JW: Do you do that so that the strings are looser and more easily bendable or is it more for your vocal range?
KW: It started out as a saving mechanism. I was in Telluride and the bridge was coming off of my guitar so I took a couple strings off my 12-string and tuned it down to sort of release the tension. It felt so natural and good. Especially with an acoustic, once I tuned down low it’s a lower tuning so it creates a lower resonance and a little more solid bass. It definitely throws off the intonation and it makes it kind of difficult sometimes. It definitely has to be set up and the tension has to be adjusted. It started out for my voice, but now it’s more of a low-end type of thing that I’m digging.
JW: Up next is “Breathe.”
KW: Yeah that’s my favorite tune from the record. Jamie Janover on hammer dulcimer. I think that’s just the coolest solo I’ve ever heard, almost. The whole tonality of that tune really came together well. It really shows the strength of String Cheese.
JW: Getting into your looping days now, “More Than A Little.”
KW: Yeah, that was the very first live record and the loop phase in its infancy. I really liked the way it breathes. There’s not a whole lot of clutter. There’s the basic vocal drum line and the bass line. It’s me playing guitar and singing over top of it. It’s got a lot of air to it. I thought that was a decent representation from that record.
JW: Now, perhaps your most well-known song, “Freeker By The Speaker.”
KW: That is as close to a hit as I think I’ve ever had. That was the one song that was requested on the radio stations. It’s the one song that gets the most response in the live setting. There are definitely some “Freeker”-haters out there that have heard it a lot. Obviously, I’ve played it so many times simply because it gets the most response from the audience. But, because I’ve played it so many times, it’s definitely not my favorite song. People that don’t come to my shows all the time kind of know that song. So, looking at it from their perspective, it’s probably the one song that they’d recognize. “Alligator Alley” is probably my favorite song from the last record. Actually, my favorite song is probably the 15-minute improv, the “Freeker By The Speaker” reprise at the very end. Me, Dave Watts and Tye North just kind of sat around for two or three hours and kind of improvised and that’s where that came from. That’s my favorite, but obviously I’m not going to put a 15-minute track on a compilation like this. It just seemed like that was the most obvious choice, even though it wasn’t my favorite.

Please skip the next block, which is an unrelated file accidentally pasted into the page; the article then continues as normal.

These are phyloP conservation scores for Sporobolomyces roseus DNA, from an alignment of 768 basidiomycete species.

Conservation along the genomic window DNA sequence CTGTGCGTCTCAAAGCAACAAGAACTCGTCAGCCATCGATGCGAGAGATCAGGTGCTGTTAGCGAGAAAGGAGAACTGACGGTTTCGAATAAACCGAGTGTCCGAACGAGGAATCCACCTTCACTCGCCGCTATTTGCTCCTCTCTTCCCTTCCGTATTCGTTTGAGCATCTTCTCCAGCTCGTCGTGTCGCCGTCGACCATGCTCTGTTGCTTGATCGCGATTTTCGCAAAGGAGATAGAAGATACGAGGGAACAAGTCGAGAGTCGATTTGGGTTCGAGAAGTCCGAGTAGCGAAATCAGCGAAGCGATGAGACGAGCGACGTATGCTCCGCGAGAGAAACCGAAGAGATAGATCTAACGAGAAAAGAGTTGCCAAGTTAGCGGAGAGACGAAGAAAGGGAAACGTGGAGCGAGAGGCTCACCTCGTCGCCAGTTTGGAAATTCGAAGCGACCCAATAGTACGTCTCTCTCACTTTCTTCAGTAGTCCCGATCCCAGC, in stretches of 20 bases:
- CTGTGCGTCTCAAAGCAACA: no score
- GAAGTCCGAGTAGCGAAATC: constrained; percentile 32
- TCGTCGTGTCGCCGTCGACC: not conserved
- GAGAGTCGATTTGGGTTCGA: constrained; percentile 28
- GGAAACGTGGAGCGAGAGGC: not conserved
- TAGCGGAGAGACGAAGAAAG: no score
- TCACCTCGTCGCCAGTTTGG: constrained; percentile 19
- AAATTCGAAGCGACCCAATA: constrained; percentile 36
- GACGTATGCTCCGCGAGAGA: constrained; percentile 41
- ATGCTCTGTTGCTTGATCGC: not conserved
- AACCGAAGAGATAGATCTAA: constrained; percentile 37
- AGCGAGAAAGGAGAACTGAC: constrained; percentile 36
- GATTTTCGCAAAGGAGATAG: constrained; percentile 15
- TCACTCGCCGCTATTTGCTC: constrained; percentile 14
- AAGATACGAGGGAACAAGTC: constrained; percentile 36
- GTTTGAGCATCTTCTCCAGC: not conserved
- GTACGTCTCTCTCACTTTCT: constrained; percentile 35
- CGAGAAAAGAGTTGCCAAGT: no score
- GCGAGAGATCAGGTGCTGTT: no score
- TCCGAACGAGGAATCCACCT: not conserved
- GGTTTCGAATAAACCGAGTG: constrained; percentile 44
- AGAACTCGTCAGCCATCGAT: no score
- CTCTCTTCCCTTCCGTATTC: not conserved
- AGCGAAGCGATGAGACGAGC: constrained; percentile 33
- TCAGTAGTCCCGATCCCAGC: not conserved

JW: Perhaps the funniest title, “Butt Sweat,” track number seven.
KW: Right. That’s the remix off the remix record, which is my favorite album I’ve done, because it’s so different. I don’t really sit around and listen to myself play, but every now and again I’ll put on that album because it’s just so different and so groovy laughs. That’s the remix of that song I was just talking about, the “Freeker By The Speaker” reprise at the end of Laugh. That whole record is something that would be really hard for me to recreate live and that’s probably why I love it so much.
JW: Track number eight, “Apparition.”
KW: That song moves. It’s a good driving song. That’s just my favorite song of that particular record. It’s a very different type of record because I’m playing all of the instruments. We realized after that record that I probably shouldn’t play all the instruments laughs. And that was kind of using a little bit more of a drum sample type of situation as opposed to me actually playing the drums. That one is one of my favorite songs now to play with the band too. We’re actually going to be giving that to some radio stations to try to get some radio play before this next tour.
JW: Is Jeff Sipe slightly better than the drum machine?
KW: Um. I would go way beyond slightly.
JW: Right. Track number nine: “Keep It Simple.”
KW: That was from the double live album called Stage and there was lot more looping on that. I just didn’t feel that the looping stuff was right for this compilation. My live show is really based around solo acoustic guitar playing and singing. I think that really kind of goes back to the origins of what I’m doing. I’m very proud of the lyrics in there and I’m constantly trying to remind myself to pay attention to the meaning of those specific lyrics: keep it simple, don’t stress.
JW: Up next is track 10, “Local.”
Jenny and Larry Keel are two of my most favorite people in the world; two of the most genuine people you can ever come across. That whole session took about 11 hours. We sat down and played about eight songs. We played each one a couple times and then we went home and slept. Then we came back and played a couple more songs and that was it. It was just the most relaxed kind of recording session that you can imagine. We were all sitting around in a circle, playing music and we over-dubbed the vocal harmonies. It’s very natural sounding. When that song comes on, it’s very different from the rest and it kind of sticks out. I just really love playing with those guys and girl.